What is a Hiatus Hernia?
Hiatus means opening. A diaphragm is a muscle wall that separates the chest cavity and the abdomen cavity. This diaphragm has a natural opening called hiatus. The esophagus or the food pipe and major blood vessels pass through this hiatus to the abdomen cavity. This hiatus is guarded by a called crura of the diaphragm. These crura of the diaphragm prevent the stomach from sliding into the chest cavity. When the crura of the diaphragm become loose or when the opening becomes bigger, a part of the stomach pushes through the hiatus and enters the chest cavity. This condition is termed as a hiatus hernia.
Types of Hiatus Hernia
There are two types. They are the Sliding type and Paraesophageal type.
In the Sliding type, part of the esophagus and part of the stomach that joins the esophagus pushes up into the chest cavity.
In the Paraesophageal type, the esophagus and the stomach part that joins the esophagus remain in their original position but a part of the upper stomach (fundus) pushes up into the upper cavity.
The Sliding type is more common than the Paraesophageal type.
Generally speaking, hiatus hernia is asymptomatic or does not cause any symptoms. This is one of the main causes of GERD
Some people with this condition may show heartburn or acid reflux, a symptom common with GERD.
A sour taste in the mouth in the early morning.
Sometimes vomiting, burping, belching and feeling nausea
Difficulty while swallowing food
Causes of this condition
The exact cause for a hiatus type to occur is not known. However, the following reasons are generally suspected.
Some people may be born with bigger hiatus.
Weak muscles in the diaphragm
Factors that can aggravate the condition
Lifting heavy object in household chores or while working out.
Straining while passing stools. Generally, constipated individuals aggravate their hiatus condition.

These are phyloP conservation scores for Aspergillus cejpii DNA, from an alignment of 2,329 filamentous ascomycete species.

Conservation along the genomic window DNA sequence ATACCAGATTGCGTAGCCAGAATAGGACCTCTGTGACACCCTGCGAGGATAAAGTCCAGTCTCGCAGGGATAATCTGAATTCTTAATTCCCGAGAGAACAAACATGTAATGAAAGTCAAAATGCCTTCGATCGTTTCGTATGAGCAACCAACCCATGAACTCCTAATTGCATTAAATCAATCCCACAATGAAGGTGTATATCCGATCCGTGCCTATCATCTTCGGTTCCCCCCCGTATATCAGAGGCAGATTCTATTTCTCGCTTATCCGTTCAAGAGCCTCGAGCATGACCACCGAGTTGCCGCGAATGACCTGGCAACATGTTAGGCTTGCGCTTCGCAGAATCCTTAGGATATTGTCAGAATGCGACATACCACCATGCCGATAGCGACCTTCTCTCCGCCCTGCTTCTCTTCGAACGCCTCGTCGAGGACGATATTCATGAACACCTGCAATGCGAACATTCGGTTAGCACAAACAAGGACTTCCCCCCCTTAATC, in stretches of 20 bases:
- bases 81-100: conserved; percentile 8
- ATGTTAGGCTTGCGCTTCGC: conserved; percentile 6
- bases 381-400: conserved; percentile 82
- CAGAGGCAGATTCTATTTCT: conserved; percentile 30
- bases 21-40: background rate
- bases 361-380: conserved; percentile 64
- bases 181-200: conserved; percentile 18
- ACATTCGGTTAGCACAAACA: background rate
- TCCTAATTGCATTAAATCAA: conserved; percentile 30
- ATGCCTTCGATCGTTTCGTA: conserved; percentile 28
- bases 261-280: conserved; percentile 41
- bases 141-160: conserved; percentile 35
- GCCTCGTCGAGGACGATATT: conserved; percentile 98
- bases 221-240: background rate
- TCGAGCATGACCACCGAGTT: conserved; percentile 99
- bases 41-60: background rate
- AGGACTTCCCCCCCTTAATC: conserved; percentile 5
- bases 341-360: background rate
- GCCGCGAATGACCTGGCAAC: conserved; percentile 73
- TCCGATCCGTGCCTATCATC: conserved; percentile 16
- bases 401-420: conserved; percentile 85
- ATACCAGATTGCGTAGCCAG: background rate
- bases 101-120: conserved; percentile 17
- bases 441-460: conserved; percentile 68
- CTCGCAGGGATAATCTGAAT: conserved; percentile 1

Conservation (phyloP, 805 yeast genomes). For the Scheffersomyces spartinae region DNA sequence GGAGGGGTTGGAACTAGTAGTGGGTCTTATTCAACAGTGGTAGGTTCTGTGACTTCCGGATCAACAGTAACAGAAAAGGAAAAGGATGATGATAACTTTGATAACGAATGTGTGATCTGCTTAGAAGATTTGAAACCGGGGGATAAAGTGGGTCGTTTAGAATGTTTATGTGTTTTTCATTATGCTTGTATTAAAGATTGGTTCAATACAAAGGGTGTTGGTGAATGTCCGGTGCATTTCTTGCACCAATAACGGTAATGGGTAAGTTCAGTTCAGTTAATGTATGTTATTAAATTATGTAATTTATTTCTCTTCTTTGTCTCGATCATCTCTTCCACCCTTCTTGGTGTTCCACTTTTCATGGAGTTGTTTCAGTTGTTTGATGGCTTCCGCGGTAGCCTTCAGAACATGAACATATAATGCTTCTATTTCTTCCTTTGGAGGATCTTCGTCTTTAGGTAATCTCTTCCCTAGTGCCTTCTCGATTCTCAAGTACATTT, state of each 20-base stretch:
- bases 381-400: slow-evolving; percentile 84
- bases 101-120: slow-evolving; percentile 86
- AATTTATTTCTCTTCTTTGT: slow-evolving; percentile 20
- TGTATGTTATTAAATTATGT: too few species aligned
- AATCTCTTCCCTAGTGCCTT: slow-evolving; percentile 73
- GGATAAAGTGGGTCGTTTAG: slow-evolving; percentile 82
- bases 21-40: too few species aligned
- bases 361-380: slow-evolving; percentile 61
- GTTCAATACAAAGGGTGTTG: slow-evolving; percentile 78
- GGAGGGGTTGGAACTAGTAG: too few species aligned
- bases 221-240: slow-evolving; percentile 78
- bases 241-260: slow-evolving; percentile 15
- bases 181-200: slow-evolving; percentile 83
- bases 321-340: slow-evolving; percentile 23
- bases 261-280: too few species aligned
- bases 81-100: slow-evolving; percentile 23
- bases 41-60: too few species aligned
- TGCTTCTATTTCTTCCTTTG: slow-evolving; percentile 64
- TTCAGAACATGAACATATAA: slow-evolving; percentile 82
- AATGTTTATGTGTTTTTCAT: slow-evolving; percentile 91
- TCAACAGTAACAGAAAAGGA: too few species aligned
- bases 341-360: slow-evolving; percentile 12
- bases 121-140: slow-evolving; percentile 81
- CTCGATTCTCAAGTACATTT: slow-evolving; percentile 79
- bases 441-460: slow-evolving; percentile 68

General Diagnostic Methods
Abdominal X-rays or abdominal ultrasound can diagnose the presence of the hiatus condition. Sometimes these specialized X-ray can find the position of the esophagus through which the presence of a hiatus condition is confirmed
The gold standard diagnosis method is the upper GI endoscopy.
There are possibly 5 Complications that can occur.
Hemorrhage or Bleeding
This is by far the most serious complication arising. Not everyone with this condition suffers from bleeding. Most bleeding is reported from the ulceration of the inner stomach region that is incarcerated. Incarcerated part is the part of the stomach that has breached the diaphragm and has entered the thoracic region where the esophagus is found. The bleeding more specifically happens when the gastric mucosa or the stomach mucous lining has eroded to cause (peptic) ulcer. Hemorrhage so caused may be small or sometimes it can be massive. It needs to be mentioned that massive bleeding is a surgical emergency.
If bleeding has been proceeding for a long time slowly, then the patient might become anemic. This complication happens only if the patient has not looked into the color of the stools. If a person has a bleeding peptic ulcer, the stools are black and tarry in nature.